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Guide the Experience

by Sjanie McInnis

So I'm standing in your generic overpriced supermarket after missing two meals.  I have that weird foamy decision-making disorder that I believe is known as being "hangry".  Everything both entices and discourages me.  Falafel?  Kale?  Coconut chips?  Salad?  They are both insufficient and too expensive.  I remain in this catatonic state for an appallingly long time until I finally get hummus and pita bread.  The pita bread is in what looks to be Kevlar packaging that I have to use my teeth and two of my keys to open.  I am aware that I have the appearance of an animal in a leg hold trap, and I'm frightening the children. 


If somebody had just come up to me, put a hand on my shoulder, and said, "here, eat this apple" the whole situation would’ve defused.


Some students come to class unhappy.  I don't know the specifics; I've been there, I've known these students, I've BEEN this student, lost in the wilderness, sad, angry without even necessarily knowing why.  I've been in physical pain.  I've witnessed the baffling interior state that contains so many aspects and options that it's prison-like and feels like I'm standing in the supermarket with a world of choices and still being hungry.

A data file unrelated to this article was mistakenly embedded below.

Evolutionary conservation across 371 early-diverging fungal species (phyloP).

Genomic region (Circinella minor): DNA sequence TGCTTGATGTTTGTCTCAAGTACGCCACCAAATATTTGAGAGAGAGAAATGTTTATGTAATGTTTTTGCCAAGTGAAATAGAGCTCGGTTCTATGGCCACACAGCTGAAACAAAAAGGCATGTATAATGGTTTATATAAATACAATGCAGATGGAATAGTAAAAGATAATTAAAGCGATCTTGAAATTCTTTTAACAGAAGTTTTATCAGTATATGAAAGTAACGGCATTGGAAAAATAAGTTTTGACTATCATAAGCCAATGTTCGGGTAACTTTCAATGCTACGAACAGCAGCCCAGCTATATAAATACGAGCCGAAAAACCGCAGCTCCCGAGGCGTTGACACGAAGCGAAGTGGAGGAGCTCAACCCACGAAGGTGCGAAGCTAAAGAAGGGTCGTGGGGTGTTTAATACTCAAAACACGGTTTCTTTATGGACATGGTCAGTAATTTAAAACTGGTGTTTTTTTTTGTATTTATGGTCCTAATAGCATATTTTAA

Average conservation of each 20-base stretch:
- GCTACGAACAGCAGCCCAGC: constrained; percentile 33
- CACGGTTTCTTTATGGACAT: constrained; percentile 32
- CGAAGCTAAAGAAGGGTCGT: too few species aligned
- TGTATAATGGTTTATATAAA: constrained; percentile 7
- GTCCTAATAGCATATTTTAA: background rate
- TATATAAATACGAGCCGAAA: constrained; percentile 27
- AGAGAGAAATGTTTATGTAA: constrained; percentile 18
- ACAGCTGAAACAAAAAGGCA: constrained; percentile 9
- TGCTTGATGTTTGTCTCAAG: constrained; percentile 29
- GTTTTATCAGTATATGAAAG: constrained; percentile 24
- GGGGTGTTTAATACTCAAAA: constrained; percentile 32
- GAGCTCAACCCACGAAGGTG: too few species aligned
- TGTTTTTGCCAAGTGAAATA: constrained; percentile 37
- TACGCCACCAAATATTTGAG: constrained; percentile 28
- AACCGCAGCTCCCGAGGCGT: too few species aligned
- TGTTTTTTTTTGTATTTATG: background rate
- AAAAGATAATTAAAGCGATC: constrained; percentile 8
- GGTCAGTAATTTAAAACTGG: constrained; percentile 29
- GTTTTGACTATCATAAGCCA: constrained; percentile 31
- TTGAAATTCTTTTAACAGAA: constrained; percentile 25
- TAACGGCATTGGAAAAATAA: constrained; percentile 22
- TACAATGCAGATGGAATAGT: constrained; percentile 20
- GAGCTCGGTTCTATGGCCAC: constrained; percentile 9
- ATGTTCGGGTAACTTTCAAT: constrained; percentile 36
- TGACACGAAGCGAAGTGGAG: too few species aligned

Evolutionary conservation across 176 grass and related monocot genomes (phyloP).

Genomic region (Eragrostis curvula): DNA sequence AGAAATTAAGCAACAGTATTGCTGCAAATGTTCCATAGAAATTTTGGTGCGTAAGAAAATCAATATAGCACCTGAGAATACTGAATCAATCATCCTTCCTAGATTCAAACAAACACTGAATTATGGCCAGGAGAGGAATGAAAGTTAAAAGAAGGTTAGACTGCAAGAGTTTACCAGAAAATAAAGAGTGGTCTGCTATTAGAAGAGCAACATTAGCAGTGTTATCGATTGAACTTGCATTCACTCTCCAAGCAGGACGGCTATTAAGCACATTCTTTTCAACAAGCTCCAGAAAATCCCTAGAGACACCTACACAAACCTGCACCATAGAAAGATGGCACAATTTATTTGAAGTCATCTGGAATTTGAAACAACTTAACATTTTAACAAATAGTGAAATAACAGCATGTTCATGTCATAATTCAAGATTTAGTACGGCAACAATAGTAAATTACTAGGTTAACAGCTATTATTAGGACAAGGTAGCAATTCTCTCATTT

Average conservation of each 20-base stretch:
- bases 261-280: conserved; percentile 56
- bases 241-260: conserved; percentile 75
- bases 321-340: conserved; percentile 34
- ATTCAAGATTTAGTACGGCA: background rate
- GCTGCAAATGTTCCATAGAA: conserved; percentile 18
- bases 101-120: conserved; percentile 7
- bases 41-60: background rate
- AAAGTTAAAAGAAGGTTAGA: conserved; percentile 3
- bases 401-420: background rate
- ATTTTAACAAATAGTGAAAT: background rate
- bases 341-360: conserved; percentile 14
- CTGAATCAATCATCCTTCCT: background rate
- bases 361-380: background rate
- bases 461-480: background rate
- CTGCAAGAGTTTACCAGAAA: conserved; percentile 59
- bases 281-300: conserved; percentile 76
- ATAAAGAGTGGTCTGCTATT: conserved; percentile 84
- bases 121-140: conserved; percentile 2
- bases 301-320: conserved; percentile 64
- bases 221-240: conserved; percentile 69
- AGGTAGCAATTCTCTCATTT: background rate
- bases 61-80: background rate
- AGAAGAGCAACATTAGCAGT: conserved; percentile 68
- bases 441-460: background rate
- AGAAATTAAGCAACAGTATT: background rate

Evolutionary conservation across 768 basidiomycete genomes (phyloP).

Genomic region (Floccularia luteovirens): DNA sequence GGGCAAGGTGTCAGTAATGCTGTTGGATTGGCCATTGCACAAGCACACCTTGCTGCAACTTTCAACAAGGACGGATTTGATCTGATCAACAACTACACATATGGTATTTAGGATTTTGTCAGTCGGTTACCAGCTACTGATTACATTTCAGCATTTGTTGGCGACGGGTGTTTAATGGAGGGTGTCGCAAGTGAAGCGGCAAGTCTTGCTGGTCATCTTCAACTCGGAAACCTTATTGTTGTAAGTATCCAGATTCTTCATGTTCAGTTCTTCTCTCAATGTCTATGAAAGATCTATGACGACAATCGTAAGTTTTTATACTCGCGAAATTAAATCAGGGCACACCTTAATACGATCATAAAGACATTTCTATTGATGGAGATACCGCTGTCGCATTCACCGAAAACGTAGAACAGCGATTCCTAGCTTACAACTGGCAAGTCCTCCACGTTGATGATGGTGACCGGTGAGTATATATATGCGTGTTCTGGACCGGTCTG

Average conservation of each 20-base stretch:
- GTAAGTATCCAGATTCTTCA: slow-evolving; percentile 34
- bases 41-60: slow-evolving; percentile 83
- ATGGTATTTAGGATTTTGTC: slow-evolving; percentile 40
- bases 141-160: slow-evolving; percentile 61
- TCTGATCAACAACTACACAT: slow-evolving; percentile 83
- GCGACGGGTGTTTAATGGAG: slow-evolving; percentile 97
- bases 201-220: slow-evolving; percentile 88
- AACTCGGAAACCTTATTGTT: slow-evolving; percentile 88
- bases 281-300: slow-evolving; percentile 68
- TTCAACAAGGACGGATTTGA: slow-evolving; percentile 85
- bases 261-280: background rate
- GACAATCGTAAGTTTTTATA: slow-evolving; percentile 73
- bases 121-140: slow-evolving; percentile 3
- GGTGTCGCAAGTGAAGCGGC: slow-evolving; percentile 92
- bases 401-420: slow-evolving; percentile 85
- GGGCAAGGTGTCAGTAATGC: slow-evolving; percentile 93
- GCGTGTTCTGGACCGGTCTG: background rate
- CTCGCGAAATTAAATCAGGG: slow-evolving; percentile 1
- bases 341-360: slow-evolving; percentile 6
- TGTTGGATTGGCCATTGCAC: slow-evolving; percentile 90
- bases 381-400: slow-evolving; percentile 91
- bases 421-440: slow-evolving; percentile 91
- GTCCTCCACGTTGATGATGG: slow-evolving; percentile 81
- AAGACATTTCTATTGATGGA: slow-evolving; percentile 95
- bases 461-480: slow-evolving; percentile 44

So when I teach, I guide students to pay attention to their experience, I give them something tangible to pay attention to, and tell them what to do.  I give them an apple.  I guide them through the wild forest of experience.  


I get that it can be beneficial to pay bare attention to feeling and experience, as in the Buddhist practice of Vipassana meditation.  However, I choose to guide the experience so the student isn't caught in a closed circuit where they are deeply involved with their suffering and can't commit to remedying the situation.  I guide the students to pay attention to their breathing, give them some markers to notice (temperature, pace, volume).  When I want students to pay attention to a physical body part, I give them some direction to help alleviate discomfort or suffering.  The students do not always respond to me, but at least I'm not standing in the supermarket aisles with them saying "I don't know, what do YOU want to do?"  

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About the Author

Sjanie guides voices and bodies in Vancouver, Canada.  She is primarily interested in using yoga as a way to get friendly humans in rooms together so they can figure out how to end unnecessary suffering and help the environment. Her twins keep this interest very close to her heart. sjaniemcinnis.com